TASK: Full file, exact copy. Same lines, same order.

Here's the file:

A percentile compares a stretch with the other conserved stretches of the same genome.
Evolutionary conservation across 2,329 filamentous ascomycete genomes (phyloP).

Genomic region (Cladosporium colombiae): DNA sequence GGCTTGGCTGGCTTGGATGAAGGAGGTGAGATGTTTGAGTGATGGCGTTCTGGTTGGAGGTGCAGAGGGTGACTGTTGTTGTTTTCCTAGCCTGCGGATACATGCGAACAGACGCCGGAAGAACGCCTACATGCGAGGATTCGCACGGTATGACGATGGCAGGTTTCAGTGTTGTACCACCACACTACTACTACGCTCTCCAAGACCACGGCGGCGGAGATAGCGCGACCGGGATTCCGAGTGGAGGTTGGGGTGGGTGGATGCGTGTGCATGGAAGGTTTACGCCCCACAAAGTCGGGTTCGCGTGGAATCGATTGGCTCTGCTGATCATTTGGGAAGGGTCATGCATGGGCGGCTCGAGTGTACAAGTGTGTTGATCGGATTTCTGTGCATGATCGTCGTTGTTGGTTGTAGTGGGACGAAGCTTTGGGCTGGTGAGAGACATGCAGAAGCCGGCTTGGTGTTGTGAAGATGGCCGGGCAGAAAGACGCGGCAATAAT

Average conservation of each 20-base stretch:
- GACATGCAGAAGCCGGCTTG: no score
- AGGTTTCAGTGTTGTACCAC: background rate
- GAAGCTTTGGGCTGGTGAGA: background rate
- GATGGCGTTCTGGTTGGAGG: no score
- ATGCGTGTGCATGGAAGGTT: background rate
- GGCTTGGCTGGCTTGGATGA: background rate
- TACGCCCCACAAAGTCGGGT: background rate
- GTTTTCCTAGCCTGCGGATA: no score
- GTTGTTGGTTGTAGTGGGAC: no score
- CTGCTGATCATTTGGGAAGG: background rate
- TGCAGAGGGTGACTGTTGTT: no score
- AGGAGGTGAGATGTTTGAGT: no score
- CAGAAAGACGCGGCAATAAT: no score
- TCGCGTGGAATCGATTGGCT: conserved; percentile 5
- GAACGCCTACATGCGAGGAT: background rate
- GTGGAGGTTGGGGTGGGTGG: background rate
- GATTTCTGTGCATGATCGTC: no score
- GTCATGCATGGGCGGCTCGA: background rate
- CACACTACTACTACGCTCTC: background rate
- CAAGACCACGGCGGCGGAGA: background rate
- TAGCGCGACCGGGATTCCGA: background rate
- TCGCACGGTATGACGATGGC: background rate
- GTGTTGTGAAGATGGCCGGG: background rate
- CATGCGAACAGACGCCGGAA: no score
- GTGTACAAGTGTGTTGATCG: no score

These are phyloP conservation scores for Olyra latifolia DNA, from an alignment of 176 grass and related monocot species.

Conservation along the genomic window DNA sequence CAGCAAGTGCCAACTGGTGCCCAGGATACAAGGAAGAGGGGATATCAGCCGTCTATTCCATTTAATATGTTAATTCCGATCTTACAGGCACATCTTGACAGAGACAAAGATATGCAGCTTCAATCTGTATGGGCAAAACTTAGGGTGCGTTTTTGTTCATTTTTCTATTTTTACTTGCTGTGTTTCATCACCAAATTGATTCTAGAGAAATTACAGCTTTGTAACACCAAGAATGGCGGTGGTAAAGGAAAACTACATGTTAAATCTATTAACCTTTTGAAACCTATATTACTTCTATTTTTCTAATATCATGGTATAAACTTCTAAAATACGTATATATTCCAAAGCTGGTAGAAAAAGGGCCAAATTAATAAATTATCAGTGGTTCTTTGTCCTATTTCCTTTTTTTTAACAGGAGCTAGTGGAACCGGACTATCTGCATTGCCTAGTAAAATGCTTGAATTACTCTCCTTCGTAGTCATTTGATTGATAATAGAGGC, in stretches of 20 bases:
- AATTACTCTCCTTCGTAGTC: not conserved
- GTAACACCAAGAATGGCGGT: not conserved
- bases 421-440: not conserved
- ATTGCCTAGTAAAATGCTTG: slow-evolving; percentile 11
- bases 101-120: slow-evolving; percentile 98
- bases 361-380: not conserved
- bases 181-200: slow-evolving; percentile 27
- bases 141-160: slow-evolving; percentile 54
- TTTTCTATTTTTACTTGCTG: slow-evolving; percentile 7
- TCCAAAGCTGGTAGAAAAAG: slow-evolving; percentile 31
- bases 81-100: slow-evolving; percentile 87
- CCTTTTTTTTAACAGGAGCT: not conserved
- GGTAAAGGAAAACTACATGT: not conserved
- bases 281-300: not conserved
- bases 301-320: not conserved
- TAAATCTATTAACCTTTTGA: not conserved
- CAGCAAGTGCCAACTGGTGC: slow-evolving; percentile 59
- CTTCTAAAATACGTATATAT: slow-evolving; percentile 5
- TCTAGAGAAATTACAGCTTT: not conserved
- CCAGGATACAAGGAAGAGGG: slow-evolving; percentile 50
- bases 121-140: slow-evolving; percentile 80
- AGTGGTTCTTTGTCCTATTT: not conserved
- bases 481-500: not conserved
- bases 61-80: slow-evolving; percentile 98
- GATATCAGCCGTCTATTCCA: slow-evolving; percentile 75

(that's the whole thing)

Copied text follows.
A percentile compares a stretch with the other conserved stretches of the same genome.
Evolutionary conservation across 2,329 filamentous ascomycete genomes (phyloP).

Genomic region (Cladosporium colombiae): DNA sequence GGCTTGGCTGGCTTGGATGAAGGAGGTGAGATGTTTGAGTGATGGCGTTCTGGTTGGAGGTGCAGAGGGTGACTGTTGTTGTTTTCCTAGCCTGCGGATACATGCGAACAGACGCCGGAAGAACGCCTACATGCGAGGATTCGCACGGTATGACGATGGCAGGTTTCAGTGTTGTACCACCACACTACTACTACGCTCTCCAAGACCACGGCGGCGGAGATAGCGCGACCGGGATTCCGAGTGGAGGTTGGGGTGGGTGGATGCGTGTGCATGGAAGGTTTACGCCCCACAAAGTCGGGTTCGCGTGGAATCGATTGGCTCTGCTGATCATTTGGGAAGGGTCATGCATGGGCGGCTCGAGTGTACAAGTGTGTTGATCGGATTTCTGTGCATGATCGTCGTTGTTGGTTGTAGTGGGACGAAGCTTTGGGCTGGTGAGAGACATGCAGAAGCCGGCTTGGTGTTGTGAAGATGGCCGGGCAGAAAGACGCGGCAATAAT

Average conservation of each 20-base stretch:
- GACATGCAGAAGCCGGCTTG: no score
- AGGTTTCAGTGTTGTACCAC: background rate
- GAAGCTTTGGGCTGGTGAGA: background rate
- GATGGCGTTCTGGTTGGAGG: no score
- ATGCGTGTGCATGGAAGGTT: background rate
- GGCTTGGCTGGCTTGGATGA: background rate
- TACGCCCCACAAAGTCGGGT: background rate
- GTTTTCCTAGCCTGCGGATA: no score
- GTTGTTGGTTGTAGTGGGAC: no score
- CTGCTGATCATTTGGGAAGG: background rate
- TGCAGAGGGTGACTGTTGTT: no score
- AGGAGGTGAGATGTTTGAGT: no score
- CAGAAAGACGCGGCAATAAT: no score
- TCGCGTGGAATCGATTGGCT: conserved; percentile 5
- GAACGCCTACATGCGAGGAT: background rate
- GTGGAGGTTGGGGTGGGTGG: background rate
- GATTTCTGTGCATGATCGTC: no score
- GTCATGCATGGGCGGCTCGA: background rate
- CACACTACTACTACGCTCTC: background rate
- CAAGACCACGGCGGCGGAGA: background rate
- TAGCGCGACCGGGATTCCGA: background rate
- TCGCACGGTATGACGATGGC: background rate
- GTGTTGTGAAGATGGCCGGG: background rate
- CATGCGAACAGACGCCGGAA: no score
- GTGTACAAGTGTGTTGATCG: no score

These are phyloP conservation scores for Olyra latifolia DNA, from an alignment of 176 grass and related monocot species.

Conservation along the genomic window DNA sequence CAGCAAGTGCCAACTGGTGCCCAGGATACAAGGAAGAGGGGATATCAGCCGTCTATTCCATTTAATATGTTAATTCCGATCTTACAGGCACATCTTGACAGAGACAAAGATATGCAGCTTCAATCTGTATGGGCAAAACTTAGGGTGCGTTTTTGTTCATTTTTCTATTTTTACTTGCTGTGTTTCATCACCAAATTGATTCTAGAGAAATTACAGCTTTGTAACACCAAGAATGGCGGTGGTAAAGGAAAACTACATGTTAAATCTATTAACCTTTTGAAACCTATATTACTTCTATTTTTCTAATATCATGGTATAAACTTCTAAAATACGTATATATTCCAAAGCTGGTAGAAAAAGGGCCAAATTAATAAATTATCAGTGGTTCTTTGTCCTATTTCCTTTTTTTTAACAGGAGCTAGTGGAACCGGACTATCTGCATTGCCTAGTAAAATGCTTGAATTACTCTCCTTCGTAGTCATTTGATTGATAATAGAGGC, in stretches of 20 bases:
- AATTACTCTCCTTCGTAGTC: not conserved
- GTAACACCAAGAATGGCGGT: not conserved
- bases 421-440: not conserved
- ATTGCCTAGTAAAATGCTTG: slow-evolving; percentile 11
- bases 101-120: slow-evolving; percentile 98
- bases 361-380: not conserved
- bases 181-200: slow-evolving; percentile 27
- bases 141-160: slow-evolving; percentile 54
- TTTTCTATTTTTACTTGCTG: slow-evolving; percentile 7
- TCCAAAGCTGGTAGAAAAAG: slow-evolving; percentile 31
- bases 81-100: slow-evolving; percentile 87
- CCTTTTTTTTAACAGGAGCT: not conserved
- GGTAAAGGAAAACTACATGT: not conserved
- bases 281-300: not conserved
- bases 301-320: not conserved
- TAAATCTATTAACCTTTTGA: not conserved
- CAGCAAGTGCCAACTGGTGC: slow-evolving; percentile 59
- CTTCTAAAATACGTATATAT: slow-evolving; percentile 5
- TCTAGAGAAATTACAGCTTT: not conserved
- CCAGGATACAAGGAAGAGGG: slow-evolving; percentile 50
- bases 121-140: slow-evolving; percentile 80
- AGTGGTTCTTTGTCCTATTT: not conserved
- bases 481-500: not conserved
- bases 61-80: slow-evolving; percentile 98
- GATATCAGCCGTCTATTCCA: slow-evolving; percentile 75